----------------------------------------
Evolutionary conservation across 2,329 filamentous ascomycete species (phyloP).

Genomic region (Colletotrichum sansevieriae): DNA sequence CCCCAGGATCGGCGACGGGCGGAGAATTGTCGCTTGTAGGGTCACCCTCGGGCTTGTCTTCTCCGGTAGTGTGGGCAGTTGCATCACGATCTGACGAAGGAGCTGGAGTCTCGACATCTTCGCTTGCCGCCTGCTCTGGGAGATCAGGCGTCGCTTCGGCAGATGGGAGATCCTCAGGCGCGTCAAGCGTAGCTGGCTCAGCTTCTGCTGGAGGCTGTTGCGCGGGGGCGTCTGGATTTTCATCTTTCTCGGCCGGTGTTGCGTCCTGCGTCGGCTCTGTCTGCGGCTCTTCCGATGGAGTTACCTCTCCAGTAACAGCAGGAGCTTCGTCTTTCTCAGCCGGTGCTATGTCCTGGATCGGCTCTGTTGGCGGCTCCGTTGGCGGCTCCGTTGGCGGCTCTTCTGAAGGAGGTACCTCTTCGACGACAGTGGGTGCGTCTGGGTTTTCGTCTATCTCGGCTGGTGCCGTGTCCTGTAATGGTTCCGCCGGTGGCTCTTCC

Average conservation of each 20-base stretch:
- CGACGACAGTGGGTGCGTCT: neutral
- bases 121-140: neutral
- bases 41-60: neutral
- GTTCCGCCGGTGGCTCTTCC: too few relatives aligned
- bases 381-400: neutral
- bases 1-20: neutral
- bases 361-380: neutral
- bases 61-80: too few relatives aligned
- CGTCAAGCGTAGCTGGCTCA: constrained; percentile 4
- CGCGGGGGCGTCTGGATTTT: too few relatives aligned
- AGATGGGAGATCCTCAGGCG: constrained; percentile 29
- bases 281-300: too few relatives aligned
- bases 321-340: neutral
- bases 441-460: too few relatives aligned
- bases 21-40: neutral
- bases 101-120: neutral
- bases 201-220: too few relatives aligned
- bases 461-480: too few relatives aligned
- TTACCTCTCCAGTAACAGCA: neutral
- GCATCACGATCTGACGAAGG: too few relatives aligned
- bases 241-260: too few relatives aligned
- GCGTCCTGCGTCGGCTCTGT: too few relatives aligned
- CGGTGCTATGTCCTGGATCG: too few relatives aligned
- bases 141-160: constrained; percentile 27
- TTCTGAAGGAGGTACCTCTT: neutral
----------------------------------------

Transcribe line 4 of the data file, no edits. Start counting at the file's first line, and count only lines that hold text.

- CGACGACAGTGGGTGCGTCT: neutral